The battles I describe, took place four decades ago. They speak to character and governance; some of the problems we have today and why the country is in turmoil. They were between a then 42-year-old General Muhammadu Buhari and 76-year-old Michael Adekunle Ajasin who had retired after 54 years of teaching from July 1921 to August 1975.
Both men represented different values: one relying on coercion and the other on persuasion and reliance on the intellect. Ajasin had been admitted into the Fourah Bay College for a Bachelor Programme in English, Modern History and Economics in 1943, that is one year after Buhari was born.
Ajasin had the distinction of crafting the Free Education Programme of the Action Group under which millions of Nigerians were educated free, some to university level.
In his own case, Buhari joined the army at 19 in 1962 and spent the years 1975 to 1978 holding political offices as Governor of the then North-East, Governor of Borno State, Federal Commissioner (Minister) of Petroleum and Natural Resources, Chairman of the Nigeria National Petroleum Corporation, NNPC, and Member of the ruling Supreme Military Council, SMC. So he was exposed to high political offices and politics before returning to military duties. Buhari and his fellow military officers who had been politically exposed, were like lions who had tasted human blood and could not restrict themselves to normal diet.
It, therefore, came as no surprise when four years into renewed civil rule, they were back in political power having overthrown the Shagari administration in a military coup on December 31, 1983. The coup plotters with Buhari as new Military Head of State accused the ousted administration of turning the country into a debtor nation with high unemployment figures and poor living conditions.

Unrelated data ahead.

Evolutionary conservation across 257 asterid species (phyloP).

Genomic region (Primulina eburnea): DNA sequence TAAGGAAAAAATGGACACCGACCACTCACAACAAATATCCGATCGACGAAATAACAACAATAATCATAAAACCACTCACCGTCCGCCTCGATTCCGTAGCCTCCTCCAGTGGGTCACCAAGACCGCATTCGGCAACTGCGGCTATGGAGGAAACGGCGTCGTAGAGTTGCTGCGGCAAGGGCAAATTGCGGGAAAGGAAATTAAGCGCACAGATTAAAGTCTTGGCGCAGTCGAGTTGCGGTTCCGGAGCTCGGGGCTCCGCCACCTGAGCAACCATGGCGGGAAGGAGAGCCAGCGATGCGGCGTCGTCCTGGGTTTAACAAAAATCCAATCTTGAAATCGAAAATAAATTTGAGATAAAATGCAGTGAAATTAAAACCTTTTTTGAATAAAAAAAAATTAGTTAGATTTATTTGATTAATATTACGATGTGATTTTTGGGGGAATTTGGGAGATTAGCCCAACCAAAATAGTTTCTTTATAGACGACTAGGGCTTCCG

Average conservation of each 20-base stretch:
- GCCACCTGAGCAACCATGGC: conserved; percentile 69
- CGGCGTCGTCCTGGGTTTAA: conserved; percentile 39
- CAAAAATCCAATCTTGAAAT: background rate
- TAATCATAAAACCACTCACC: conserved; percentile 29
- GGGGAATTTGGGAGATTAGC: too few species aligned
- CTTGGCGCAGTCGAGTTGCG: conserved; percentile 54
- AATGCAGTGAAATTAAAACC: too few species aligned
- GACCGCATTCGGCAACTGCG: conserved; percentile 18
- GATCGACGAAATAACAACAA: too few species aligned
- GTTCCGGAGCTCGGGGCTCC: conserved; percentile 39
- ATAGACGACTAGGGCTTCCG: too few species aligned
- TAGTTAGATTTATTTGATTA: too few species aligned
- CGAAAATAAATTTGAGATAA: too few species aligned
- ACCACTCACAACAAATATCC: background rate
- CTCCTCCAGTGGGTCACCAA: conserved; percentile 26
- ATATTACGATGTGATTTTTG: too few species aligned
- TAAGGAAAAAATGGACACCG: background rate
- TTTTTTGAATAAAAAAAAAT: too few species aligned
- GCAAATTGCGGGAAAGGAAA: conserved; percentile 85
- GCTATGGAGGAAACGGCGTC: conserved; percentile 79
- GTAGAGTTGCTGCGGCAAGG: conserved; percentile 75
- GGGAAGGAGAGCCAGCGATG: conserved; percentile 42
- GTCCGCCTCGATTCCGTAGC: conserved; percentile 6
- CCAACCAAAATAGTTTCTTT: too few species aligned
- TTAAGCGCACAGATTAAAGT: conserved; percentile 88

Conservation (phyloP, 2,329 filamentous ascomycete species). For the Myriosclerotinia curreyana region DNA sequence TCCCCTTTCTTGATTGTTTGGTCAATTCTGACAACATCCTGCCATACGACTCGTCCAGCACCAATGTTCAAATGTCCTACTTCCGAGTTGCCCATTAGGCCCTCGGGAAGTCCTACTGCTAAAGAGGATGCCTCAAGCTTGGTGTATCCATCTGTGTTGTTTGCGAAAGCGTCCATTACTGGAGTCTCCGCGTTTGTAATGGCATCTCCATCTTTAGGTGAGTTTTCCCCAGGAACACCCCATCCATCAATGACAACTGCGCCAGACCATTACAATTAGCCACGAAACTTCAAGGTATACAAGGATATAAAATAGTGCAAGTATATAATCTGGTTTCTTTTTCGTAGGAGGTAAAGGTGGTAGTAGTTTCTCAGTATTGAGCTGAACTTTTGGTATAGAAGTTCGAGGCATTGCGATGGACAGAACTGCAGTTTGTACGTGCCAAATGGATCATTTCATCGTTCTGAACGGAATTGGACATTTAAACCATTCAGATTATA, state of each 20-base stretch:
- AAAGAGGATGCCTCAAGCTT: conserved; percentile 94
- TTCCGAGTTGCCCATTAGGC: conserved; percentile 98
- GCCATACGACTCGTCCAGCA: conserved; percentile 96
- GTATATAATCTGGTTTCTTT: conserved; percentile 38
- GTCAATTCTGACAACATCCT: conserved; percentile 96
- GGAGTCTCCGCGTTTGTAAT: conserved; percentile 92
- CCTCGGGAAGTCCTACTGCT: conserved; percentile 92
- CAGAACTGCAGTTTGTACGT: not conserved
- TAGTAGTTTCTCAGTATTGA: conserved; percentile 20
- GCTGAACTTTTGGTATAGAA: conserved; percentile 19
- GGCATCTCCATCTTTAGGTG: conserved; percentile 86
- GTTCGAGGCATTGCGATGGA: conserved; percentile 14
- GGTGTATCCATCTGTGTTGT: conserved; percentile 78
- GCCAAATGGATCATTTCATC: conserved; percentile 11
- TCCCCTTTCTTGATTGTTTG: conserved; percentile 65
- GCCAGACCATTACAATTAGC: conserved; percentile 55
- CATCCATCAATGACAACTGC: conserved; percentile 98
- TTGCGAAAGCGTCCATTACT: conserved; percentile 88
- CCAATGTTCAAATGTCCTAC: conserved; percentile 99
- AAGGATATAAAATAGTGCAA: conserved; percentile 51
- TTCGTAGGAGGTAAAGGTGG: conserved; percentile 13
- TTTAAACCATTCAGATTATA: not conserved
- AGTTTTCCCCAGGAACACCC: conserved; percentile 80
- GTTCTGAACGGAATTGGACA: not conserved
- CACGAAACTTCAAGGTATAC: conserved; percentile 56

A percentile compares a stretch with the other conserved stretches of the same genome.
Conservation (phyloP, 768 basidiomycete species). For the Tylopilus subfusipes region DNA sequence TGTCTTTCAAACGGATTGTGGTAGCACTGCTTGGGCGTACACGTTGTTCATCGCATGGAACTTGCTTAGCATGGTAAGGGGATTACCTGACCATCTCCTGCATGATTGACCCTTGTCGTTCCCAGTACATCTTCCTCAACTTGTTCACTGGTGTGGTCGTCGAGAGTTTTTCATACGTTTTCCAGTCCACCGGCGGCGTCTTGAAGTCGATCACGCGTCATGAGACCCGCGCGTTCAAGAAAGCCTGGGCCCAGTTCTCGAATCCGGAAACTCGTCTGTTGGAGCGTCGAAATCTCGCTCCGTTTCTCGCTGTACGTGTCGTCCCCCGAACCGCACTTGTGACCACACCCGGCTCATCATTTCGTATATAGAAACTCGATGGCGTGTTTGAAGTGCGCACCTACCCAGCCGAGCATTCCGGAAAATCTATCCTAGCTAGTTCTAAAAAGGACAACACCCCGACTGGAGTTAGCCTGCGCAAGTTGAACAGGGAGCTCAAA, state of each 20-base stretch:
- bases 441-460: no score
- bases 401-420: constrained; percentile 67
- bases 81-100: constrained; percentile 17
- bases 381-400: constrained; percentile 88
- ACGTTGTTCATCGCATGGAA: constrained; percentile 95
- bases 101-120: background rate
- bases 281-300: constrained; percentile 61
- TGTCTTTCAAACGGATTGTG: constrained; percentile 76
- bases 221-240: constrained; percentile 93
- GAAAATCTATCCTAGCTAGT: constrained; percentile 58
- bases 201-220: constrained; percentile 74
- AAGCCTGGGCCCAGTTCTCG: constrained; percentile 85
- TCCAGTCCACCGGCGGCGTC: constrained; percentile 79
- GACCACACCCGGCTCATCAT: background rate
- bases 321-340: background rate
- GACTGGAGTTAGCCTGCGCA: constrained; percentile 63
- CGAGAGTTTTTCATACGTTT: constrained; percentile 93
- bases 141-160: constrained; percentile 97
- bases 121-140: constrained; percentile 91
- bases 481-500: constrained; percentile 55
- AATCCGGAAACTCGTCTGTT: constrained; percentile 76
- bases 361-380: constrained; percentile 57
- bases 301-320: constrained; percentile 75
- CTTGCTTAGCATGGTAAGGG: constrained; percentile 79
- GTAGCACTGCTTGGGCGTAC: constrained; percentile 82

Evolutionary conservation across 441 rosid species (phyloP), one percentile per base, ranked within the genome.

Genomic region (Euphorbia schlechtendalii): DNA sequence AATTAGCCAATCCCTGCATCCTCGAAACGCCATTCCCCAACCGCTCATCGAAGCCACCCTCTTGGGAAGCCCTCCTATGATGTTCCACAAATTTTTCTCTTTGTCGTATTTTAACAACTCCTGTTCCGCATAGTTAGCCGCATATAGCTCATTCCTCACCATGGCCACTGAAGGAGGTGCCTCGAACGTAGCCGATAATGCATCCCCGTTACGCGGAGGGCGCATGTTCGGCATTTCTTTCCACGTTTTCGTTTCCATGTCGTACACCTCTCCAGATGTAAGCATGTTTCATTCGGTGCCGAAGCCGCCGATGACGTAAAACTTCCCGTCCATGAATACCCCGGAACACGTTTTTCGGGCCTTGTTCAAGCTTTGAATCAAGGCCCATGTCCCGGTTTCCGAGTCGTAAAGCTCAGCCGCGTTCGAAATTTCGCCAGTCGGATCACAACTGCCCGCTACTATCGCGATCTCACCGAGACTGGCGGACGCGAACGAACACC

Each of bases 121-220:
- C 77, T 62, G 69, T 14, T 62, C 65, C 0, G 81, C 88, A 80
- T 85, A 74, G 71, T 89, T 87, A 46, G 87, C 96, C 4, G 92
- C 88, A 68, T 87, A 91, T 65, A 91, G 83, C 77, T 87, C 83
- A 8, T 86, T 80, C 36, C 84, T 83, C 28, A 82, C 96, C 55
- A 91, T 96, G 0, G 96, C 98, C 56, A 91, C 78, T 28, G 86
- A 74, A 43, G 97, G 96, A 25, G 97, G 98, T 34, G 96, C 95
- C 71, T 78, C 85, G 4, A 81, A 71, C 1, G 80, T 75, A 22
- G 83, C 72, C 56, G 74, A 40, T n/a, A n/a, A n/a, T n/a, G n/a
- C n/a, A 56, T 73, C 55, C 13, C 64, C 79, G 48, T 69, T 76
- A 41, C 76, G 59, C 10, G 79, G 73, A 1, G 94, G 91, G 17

In the four years the military was away, Ajasin was Governor of Ondo State. In those 50 months he spent in office, among other achievements, he built a bank, an insurance company, a university, a polytechnic, a television station and provided free education and free health services. Also, Ajasin was so frugal that he did not spend the Governor’s allowances legitimately allocated to his office.
Despite these proofs of honesty and good governance, the Buhari regime seized Ajasin and threw him into detention, first in Bonny Camp, then in Kirikiri and Ikoyi Prisons and then, in Ibadan.
Buhari hauled the elderly Ajasin to two different military tribunals. In the first case before the Lagos Zone of the Military Tribunal, he was charged along with former Governors Bola Ige of Oyo State and Olabisi Onabanjo of Ogun State for allegedly collecting a N2.8 million kickback from the Bouygues construction company. The company was handling the construction of the headquarters of the Great Nigeria Insurance Company, GRENIC, a subsidiary of Odua Holdings Limited jointly owned by the three states: Ondo, Oyo and Ogun.
There had been disagreements in the GRENIC Board of Directors over the contract, and its Chairman, Mr Olanihun Ajayi, had reported this to the three owning states. The three governors had then mandated Onabanjo who lived closest to Lagos to look into the crisis and report back. When Governor Onabanjo reported back at a meeting chaired by Ajasin, Bola Ige was absent. So it seemed illogical that the latter could be charged with an alleged crime when he was not even present at the meeting. On his own part, Ajasin told the Tribunal that at the meeting, nobody spoke about 20 per cent mobilisation fee and that the governors did not ask for a fee nor directed that any money should be paid their party, the Unity Party of Nigeria, UPN.